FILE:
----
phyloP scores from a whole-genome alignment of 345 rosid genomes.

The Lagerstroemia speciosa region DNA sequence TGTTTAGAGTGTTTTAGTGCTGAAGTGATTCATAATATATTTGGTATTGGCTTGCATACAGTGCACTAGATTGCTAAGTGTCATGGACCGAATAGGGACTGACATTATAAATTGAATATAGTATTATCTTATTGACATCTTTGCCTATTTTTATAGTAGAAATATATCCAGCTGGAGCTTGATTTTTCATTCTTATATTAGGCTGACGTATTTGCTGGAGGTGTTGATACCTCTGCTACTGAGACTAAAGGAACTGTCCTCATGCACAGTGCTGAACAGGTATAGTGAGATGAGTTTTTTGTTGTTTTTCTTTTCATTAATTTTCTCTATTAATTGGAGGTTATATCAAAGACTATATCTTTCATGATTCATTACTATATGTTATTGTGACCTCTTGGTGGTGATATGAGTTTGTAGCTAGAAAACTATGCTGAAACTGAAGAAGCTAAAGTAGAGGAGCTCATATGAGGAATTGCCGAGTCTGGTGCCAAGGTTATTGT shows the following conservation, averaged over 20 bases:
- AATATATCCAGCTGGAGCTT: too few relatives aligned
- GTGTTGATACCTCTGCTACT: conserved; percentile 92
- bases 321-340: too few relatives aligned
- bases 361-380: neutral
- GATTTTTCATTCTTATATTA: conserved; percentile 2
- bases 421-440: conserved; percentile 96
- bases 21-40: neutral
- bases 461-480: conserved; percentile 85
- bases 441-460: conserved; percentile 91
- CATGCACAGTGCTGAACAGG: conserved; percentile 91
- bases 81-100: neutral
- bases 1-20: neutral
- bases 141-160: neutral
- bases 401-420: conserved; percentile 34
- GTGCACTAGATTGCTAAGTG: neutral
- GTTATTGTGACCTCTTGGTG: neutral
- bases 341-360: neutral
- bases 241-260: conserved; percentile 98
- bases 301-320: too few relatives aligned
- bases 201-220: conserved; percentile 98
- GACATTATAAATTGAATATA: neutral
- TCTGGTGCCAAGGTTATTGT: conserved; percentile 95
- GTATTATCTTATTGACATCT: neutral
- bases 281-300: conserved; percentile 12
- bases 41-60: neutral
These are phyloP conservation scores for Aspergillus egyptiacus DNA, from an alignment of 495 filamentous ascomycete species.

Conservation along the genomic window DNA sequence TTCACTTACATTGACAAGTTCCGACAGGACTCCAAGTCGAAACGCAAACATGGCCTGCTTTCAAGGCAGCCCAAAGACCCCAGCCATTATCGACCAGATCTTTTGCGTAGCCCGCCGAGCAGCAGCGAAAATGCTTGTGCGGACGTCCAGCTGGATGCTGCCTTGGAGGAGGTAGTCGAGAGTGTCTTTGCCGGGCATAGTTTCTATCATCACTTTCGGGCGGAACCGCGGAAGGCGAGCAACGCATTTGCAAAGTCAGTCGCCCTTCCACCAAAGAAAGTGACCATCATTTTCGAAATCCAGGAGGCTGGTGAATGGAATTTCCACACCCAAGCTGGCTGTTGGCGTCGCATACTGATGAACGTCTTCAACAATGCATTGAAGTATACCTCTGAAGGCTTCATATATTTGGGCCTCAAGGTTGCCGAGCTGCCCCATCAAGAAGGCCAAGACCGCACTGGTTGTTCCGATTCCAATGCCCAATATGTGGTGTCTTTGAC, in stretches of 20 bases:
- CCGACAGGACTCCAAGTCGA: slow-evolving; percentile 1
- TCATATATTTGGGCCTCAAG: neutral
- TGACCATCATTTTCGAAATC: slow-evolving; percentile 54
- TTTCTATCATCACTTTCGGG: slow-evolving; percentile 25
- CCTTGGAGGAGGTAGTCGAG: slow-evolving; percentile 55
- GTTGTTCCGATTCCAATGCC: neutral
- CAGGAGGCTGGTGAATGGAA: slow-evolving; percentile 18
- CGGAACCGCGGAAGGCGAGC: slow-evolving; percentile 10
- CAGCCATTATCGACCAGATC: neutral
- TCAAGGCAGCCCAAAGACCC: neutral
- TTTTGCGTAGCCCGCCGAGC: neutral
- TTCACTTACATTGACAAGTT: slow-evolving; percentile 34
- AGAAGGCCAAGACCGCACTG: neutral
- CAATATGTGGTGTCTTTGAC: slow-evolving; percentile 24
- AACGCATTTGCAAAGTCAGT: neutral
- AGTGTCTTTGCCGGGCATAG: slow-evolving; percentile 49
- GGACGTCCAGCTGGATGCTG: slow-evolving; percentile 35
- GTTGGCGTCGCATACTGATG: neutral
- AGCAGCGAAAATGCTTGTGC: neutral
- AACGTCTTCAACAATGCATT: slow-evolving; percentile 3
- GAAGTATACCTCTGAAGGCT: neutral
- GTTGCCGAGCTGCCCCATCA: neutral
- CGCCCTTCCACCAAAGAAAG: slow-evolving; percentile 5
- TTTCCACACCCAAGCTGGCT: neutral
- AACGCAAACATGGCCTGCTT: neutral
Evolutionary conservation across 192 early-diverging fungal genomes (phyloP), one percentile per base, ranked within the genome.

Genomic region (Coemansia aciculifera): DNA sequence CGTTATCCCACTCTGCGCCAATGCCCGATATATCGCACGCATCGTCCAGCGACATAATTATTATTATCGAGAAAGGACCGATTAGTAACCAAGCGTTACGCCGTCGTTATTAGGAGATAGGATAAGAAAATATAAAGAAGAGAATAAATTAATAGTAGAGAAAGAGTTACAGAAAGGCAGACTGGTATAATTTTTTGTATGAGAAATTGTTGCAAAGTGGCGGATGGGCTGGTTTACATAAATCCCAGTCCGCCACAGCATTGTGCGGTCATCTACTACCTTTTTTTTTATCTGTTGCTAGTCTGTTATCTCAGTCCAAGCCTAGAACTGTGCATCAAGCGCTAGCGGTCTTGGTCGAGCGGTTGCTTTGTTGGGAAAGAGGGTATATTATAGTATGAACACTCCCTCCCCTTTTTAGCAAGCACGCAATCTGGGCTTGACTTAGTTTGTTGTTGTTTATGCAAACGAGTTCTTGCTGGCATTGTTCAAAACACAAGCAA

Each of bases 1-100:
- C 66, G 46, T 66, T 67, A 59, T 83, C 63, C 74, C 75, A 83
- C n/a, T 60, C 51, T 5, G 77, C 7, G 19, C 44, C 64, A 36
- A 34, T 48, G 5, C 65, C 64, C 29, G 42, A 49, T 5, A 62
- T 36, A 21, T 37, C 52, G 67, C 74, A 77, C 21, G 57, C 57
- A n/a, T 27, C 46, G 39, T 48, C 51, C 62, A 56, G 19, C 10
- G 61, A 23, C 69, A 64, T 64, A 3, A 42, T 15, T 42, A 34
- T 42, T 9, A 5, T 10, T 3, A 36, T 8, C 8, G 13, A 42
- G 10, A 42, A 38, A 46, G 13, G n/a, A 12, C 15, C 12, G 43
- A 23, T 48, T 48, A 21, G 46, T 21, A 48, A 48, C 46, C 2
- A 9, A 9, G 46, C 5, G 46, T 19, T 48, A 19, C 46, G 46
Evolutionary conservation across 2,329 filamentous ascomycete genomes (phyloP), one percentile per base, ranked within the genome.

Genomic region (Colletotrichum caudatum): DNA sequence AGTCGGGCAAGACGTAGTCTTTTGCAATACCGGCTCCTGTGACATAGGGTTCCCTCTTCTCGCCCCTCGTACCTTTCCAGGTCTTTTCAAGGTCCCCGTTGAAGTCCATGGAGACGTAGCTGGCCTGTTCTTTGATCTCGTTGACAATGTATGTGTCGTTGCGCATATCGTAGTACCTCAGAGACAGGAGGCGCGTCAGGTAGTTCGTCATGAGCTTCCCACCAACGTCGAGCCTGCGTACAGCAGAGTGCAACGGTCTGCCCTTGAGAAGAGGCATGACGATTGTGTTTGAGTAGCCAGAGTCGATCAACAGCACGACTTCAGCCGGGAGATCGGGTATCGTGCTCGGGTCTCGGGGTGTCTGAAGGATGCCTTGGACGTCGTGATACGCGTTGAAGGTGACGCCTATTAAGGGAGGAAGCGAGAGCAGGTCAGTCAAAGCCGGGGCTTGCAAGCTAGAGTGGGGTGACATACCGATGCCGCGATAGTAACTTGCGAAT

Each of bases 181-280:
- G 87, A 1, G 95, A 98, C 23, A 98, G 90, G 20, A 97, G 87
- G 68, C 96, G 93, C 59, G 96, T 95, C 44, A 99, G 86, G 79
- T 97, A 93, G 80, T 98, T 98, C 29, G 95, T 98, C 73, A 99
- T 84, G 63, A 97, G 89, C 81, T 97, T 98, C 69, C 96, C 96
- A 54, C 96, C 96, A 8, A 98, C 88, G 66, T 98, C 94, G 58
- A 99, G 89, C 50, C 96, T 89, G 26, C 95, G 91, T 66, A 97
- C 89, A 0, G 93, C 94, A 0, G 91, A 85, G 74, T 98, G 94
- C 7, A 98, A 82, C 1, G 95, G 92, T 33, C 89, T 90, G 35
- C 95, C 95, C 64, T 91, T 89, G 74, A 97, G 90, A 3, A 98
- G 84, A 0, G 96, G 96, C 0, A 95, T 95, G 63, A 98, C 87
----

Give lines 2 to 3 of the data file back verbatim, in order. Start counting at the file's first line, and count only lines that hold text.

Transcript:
The Lagerstroemia speciosa region DNA sequence TGTTTAGAGTGTTTTAGTGCTGAAGTGATTCATAATATATTTGGTATTGGCTTGCATACAGTGCACTAGATTGCTAAGTGTCATGGACCGAATAGGGACTGACATTATAAATTGAATATAGTATTATCTTATTGACATCTTTGCCTATTTTTATAGTAGAAATATATCCAGCTGGAGCTTGATTTTTCATTCTTATATTAGGCTGACGTATTTGCTGGAGGTGTTGATACCTCTGCTACTGAGACTAAAGGAACTGTCCTCATGCACAGTGCTGAACAGGTATAGTGAGATGAGTTTTTTGTTGTTTTTCTTTTCATTAATTTTCTCTATTAATTGGAGGTTATATCAAAGACTATATCTTTCATGATTCATTACTATATGTTATTGTGACCTCTTGGTGGTGATATGAGTTTGTAGCTAGAAAACTATGCTGAAACTGAAGAAGCTAAAGTAGAGGAGCTCATATGAGGAATTGCCGAGTCTGGTGCCAAGGTTATTGT shows the following conservation, averaged over 20 bases:
- AATATATCCAGCTGGAGCTT: too few relatives aligned